In spite of cuts of more than $13 million, the university is heading in the right direction and should continue to improve and excel in a number of areas, Dr. Steven Tallant, Texas A&M University-Kingsville president told faculty and staff members during the annual convocation Monday, Aug. 22, in the Memorial Student Union Building ballrooms.
“I truly believe this is an exciting time for our university,” Tallant said. “We were the first university in South Texas. We have a tradition of access and opportunity.”
Tallant said the major challenge for A&M-Kingsville continues to be student retention and graduation rates.
“We continue to be low in these areas, when compared to other universities in Texas,” he said. “We have to fix this, but I think our goal should be student success. If we do that, retention and graduation rates will take care of themselves.”
Tallant said the university’s new Student Success Program would go a long way to assuring success in that area. The Student Success Program took the place of University College and will feature extensive tutoring and mentoring program that should help underclassmen fare better as they adjust to college life, he said.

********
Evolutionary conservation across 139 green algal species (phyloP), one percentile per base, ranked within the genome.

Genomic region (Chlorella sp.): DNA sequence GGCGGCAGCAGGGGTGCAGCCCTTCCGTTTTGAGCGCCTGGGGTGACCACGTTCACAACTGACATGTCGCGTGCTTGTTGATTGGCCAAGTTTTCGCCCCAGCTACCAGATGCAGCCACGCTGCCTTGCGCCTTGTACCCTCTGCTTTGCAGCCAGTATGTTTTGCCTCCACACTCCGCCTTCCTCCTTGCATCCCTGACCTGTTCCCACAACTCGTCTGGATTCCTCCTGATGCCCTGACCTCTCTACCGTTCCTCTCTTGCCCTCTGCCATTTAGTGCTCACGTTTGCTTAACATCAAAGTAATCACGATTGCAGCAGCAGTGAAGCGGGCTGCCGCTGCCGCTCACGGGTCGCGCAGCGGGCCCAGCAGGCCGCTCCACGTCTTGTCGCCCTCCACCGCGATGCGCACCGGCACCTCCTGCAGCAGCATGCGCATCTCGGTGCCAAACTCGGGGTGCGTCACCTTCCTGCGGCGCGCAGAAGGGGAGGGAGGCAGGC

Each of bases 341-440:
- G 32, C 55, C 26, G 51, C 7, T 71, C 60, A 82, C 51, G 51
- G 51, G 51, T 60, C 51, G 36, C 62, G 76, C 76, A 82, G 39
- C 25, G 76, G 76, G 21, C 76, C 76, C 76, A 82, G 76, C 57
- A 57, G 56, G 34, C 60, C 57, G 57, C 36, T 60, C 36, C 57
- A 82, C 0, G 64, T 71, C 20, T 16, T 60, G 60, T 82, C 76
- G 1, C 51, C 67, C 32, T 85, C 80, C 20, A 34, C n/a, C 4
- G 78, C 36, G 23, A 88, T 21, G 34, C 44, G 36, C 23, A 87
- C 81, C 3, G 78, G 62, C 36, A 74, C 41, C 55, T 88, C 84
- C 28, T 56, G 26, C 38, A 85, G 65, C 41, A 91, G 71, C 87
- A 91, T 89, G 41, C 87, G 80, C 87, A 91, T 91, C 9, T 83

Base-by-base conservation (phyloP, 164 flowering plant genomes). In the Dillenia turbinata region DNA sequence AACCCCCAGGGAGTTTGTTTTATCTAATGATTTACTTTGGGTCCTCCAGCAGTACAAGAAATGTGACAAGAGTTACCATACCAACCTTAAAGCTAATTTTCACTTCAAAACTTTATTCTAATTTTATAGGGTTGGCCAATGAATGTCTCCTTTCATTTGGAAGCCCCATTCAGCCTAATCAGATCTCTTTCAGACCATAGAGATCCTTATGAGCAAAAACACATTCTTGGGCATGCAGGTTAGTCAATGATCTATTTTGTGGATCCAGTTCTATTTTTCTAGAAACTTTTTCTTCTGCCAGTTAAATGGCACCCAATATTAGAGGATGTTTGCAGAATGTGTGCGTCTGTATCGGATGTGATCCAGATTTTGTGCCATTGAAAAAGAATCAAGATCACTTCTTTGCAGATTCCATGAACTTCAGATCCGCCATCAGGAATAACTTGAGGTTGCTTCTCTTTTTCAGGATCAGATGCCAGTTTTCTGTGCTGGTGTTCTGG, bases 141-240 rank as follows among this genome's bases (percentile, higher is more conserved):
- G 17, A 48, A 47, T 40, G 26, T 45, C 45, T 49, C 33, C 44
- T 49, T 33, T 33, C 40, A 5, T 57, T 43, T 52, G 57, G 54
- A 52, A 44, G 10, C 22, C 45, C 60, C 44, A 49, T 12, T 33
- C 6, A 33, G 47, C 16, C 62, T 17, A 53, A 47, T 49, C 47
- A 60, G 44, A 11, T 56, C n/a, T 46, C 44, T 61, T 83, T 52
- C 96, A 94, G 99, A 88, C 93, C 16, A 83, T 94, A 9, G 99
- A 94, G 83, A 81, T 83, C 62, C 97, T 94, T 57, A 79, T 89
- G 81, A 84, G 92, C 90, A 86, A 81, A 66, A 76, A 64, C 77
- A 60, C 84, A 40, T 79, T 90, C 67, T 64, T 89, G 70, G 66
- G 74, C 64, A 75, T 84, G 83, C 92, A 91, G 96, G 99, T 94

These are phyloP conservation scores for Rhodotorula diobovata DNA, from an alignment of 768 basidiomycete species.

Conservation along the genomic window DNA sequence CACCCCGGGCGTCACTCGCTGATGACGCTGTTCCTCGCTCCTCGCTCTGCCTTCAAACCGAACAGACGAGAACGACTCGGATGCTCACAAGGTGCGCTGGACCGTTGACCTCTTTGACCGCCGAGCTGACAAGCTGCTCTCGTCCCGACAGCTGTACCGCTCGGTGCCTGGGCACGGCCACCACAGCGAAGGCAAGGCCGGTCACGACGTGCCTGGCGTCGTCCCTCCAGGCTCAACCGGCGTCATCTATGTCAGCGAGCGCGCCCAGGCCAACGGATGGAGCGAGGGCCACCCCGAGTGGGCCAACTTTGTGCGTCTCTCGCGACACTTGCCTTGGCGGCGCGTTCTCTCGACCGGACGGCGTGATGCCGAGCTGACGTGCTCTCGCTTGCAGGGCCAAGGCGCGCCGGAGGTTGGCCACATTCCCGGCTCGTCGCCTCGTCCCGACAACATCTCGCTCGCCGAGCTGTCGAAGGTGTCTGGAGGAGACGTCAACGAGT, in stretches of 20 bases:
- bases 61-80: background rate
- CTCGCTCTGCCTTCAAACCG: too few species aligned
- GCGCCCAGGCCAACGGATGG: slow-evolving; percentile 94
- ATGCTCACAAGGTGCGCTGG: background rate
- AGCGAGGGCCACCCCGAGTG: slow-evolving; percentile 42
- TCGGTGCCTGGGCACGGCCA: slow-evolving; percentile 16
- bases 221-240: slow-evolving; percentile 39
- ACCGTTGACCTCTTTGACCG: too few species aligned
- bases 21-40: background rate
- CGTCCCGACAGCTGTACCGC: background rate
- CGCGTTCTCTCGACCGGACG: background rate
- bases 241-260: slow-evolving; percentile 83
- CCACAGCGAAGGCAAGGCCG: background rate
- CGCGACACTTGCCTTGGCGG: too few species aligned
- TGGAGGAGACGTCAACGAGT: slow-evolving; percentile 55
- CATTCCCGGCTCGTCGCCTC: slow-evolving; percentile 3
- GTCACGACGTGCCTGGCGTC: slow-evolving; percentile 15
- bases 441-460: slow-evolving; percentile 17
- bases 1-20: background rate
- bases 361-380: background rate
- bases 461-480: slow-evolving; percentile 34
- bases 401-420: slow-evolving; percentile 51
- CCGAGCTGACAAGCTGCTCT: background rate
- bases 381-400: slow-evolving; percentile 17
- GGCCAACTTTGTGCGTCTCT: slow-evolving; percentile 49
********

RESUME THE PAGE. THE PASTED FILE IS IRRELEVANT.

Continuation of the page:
Tallant said success would not compromise academics.
“We will do this by raising standards and providing the resources students need to be successful,” he said.
Tallant also thanked the university faculty and staffs for helping make sure budget cuts were implemented with the least possible damage to student services and academics. He said that through a variety of programs that included a “hard firing freeze,” a “voluntary separation program,” and a proposed one-week furlough in pay.
Only the first two were used, resulting in the elimination of 81 positions – 78 staff and 3 faculty – Tallant reported, noting that bigger cuts to pay and employees were avoided.
“Because of these cuts, three employees lost their jobs,” he said.
Tallant also reviewed some of the exciting things about the new year.
He was especially proud of the Honor College and the new dorm that will house those students, noting that the number of honor students grew from 25 to 300 over the past year.
He also reported on the new Vet Tech program, the new dorm and cafeteria, the redesigned parking plan and the completion of the new Faculty Handbook as items that would make the coming school year a successful one.